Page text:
Conversely, only 1 Spanish person in 5 claimed to approve of the death penalty in 2012, a figure which triples for the opinion of young people aged between 15 and 24, confirming a trend observed in France for this age group. Support for the death penalty is also lower in Italy, where 36% of people polled claim to be in favour of the application of this penalty.
In order to protect this common acquis, the European Union must continue to finance public awareness projects conducted by civil society, as it already supports the French association Ensemble contre la peine de mort, a member of the World Coalition against the death penalty. The perception that Europeans have of the administration of justice in their country also plays a key role in their opinions on capital punishment. The more the trust citizens place in their judges and sentencing is eroded, the more the death penalty is viewed as the appropriate punishment for the most heinous crimes. The European Union must therefore promote initiatives conducted by Member States with a view to restoring trust in national judicial institutions, as it has started to do in its first report on the rule of law published in September 2020.
Outside our continent, the death penalty is still carried out in a number of countries, and even within some democratic nations such as the USA, India and Japan. It is up to the European External Action Service (EEAS) to step up its abolition diplomacy further in order to achieve the broadest possible repudiation of capital punishment.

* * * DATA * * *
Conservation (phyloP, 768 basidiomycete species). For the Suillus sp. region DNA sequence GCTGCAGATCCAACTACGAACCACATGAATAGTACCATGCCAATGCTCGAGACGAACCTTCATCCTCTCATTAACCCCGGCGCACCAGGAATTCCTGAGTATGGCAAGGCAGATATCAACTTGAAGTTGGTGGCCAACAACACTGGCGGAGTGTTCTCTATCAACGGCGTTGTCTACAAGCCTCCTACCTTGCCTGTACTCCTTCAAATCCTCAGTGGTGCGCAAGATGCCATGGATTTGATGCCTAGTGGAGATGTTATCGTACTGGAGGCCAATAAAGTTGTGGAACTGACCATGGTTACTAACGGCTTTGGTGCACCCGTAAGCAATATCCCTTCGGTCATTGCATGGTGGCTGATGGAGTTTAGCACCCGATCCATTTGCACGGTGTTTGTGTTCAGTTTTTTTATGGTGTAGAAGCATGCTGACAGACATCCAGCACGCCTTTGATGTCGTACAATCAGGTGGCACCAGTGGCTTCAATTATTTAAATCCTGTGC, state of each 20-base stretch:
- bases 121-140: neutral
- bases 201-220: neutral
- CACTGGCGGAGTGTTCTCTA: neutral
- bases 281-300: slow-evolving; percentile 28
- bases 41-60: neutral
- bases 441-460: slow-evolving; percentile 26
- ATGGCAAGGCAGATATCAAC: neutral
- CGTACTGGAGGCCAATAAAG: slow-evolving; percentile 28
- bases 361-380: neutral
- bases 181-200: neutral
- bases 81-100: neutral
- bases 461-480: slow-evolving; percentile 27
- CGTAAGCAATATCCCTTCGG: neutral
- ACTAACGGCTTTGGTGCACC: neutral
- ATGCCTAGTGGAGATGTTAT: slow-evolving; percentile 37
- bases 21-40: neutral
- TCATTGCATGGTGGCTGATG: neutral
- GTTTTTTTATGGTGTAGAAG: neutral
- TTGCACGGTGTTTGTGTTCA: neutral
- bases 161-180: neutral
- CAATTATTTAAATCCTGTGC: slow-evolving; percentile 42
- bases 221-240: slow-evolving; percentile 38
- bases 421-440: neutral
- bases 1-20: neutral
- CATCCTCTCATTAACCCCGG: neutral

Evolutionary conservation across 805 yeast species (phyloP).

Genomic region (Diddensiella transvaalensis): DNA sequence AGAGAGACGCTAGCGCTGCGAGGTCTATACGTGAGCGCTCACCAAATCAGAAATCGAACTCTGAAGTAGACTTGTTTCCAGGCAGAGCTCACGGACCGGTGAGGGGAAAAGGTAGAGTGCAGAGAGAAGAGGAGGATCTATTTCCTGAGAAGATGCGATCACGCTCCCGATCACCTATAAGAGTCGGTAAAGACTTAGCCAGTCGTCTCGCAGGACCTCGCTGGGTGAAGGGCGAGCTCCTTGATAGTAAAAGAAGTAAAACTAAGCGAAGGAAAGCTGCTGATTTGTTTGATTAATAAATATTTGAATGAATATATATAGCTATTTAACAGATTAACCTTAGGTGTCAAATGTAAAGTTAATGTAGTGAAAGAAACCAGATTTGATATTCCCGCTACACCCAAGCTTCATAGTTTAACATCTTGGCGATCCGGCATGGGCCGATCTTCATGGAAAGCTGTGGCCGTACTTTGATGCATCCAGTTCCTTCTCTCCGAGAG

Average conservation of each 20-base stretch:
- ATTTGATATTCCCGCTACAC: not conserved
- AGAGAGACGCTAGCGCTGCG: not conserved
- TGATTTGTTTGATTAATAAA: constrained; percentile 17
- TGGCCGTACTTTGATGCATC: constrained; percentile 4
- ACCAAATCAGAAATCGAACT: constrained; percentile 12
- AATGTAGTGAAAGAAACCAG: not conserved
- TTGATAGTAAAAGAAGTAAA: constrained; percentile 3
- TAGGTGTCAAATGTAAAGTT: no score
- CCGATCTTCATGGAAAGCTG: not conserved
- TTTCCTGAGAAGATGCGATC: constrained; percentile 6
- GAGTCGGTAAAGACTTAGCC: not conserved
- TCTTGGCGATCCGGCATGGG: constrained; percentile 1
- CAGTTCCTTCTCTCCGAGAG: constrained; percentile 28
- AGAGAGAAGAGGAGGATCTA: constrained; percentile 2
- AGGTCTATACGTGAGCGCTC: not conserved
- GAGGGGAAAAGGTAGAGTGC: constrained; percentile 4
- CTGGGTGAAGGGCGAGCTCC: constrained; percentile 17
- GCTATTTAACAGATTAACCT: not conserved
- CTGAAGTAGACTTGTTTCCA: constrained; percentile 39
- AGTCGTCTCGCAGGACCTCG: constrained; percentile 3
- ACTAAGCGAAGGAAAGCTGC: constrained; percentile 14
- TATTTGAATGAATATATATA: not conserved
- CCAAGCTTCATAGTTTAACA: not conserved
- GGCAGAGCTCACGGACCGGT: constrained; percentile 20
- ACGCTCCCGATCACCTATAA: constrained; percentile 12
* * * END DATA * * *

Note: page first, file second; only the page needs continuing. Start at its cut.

- Diplomacy focused on abolition must be stepped up
In India and Japan, the debate on abolishing the death penalty is not on the agenda, with both Asian states regularly carrying out executions. India has even recently extended the legal possibility of capital punishment in relation to acts of sexual violence and condemned 162 people to death in 2018 – a record in almost 20 years – while Japan has categorically refused to abolish the death penalty multiple times before the United Nations.
Globally, the People’s Republic of China remains the country which executes the most convicts. While the number of executions is unknown as the regime considers official statistics a state secret, it is estimated that thousands of people are executed each year.
The determination of a few States must not, however, overshadow a general decline in the application of capital punishment across the globe. Major progress has been made in recent years and 2019 saw the lowest number of executions in ten years. These executions were carried out in only twenty countries out of the 193 UN Member States.
Against this backdrop of a global drop in capital punishment, the European Union’s unique position and diplomatic influence afford it the means to act as a driving force in advancing the abolitionist agenda. It has made this one of the priorities of the EEAS in the field of human rights.
The Council of the European Union adopted the EU Guidelines on the Death Penalty back in 1998, its very first human rights guidelines, stating its unwavering opposition to the death penalty under all circumstances. On the strength of these Guidelines, the European Union has constantly taken action:
- firstly by supporting all resolutions of the United National General Assembly aimed at abolishing the death penalty, through its permanent observer status,